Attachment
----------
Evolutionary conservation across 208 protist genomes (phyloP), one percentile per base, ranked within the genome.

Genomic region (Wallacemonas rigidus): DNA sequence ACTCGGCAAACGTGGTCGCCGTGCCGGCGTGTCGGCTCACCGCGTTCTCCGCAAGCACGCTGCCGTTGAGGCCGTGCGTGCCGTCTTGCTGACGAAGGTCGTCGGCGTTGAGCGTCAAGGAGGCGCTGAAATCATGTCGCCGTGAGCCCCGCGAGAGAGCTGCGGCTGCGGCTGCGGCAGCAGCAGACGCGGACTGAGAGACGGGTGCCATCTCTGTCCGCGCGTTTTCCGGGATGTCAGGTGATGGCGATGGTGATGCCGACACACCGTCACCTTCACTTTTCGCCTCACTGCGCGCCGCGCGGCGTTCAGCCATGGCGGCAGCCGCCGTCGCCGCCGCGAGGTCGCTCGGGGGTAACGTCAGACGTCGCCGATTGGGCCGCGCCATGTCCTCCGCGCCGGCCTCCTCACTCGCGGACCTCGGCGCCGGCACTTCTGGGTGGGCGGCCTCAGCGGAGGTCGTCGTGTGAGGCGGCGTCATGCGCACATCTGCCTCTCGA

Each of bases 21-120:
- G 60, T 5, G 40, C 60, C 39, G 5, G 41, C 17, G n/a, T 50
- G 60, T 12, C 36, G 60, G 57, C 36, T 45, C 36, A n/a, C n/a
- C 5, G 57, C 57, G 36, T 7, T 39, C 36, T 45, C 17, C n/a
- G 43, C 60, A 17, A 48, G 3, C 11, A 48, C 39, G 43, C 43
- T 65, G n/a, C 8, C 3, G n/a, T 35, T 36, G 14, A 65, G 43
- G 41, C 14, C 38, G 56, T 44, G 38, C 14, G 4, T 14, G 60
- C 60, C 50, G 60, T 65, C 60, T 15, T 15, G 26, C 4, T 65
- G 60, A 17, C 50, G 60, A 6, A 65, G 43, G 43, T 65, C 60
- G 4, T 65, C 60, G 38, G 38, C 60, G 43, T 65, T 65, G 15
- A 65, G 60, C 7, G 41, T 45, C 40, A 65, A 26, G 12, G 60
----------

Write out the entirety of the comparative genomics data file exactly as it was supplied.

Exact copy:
Evolutionary conservation across 208 protist genomes (phyloP), one percentile per base, ranked within the genome.

Genomic region (Wallacemonas rigidus): DNA sequence ACTCGGCAAACGTGGTCGCCGTGCCGGCGTGTCGGCTCACCGCGTTCTCCGCAAGCACGCTGCCGTTGAGGCCGTGCGTGCCGTCTTGCTGACGAAGGTCGTCGGCGTTGAGCGTCAAGGAGGCGCTGAAATCATGTCGCCGTGAGCCCCGCGAGAGAGCTGCGGCTGCGGCTGCGGCAGCAGCAGACGCGGACTGAGAGACGGGTGCCATCTCTGTCCGCGCGTTTTCCGGGATGTCAGGTGATGGCGATGGTGATGCCGACACACCGTCACCTTCACTTTTCGCCTCACTGCGCGCCGCGCGGCGTTCAGCCATGGCGGCAGCCGCCGTCGCCGCCGCGAGGTCGCTCGGGGGTAACGTCAGACGTCGCCGATTGGGCCGCGCCATGTCCTCCGCGCCGGCCTCCTCACTCGCGGACCTCGGCGCCGGCACTTCTGGGTGGGCGGCCTCAGCGGAGGTCGTCGTGTGAGGCGGCGTCATGCGCACATCTGCCTCTCGA

Each of bases 21-120:
- G 60, T 5, G 40, C 60, C 39, G 5, G 41, C 17, G n/a, T 50
- G 60, T 12, C 36, G 60, G 57, C 36, T 45, C 36, A n/a, C n/a
- C 5, G 57, C 57, G 36, T 7, T 39, C 36, T 45, C 17, C n/a
- G 43, C 60, A 17, A 48, G 3, C 11, A 48, C 39, G 43, C 43
- T 65, G n/a, C 8, C 3, G n/a, T 35, T 36, G 14, A 65, G 43
- G 41, C 14, C 38, G 56, T 44, G 38, C 14, G 4, T 14, G 60
- C 60, C 50, G 60, T 65, C 60, T 15, T 15, G 26, C 4, T 65
- G 60, A 17, C 50, G 60, A 6, A 65, G 43, G 43, T 65, C 60
- G 4, T 65, C 60, G 38, G 38, C 60, G 43, T 65, T 65, G 15
- A 65, G 60, C 7, G 41, T 45, C 40, A 65, A 26, G 12, G 60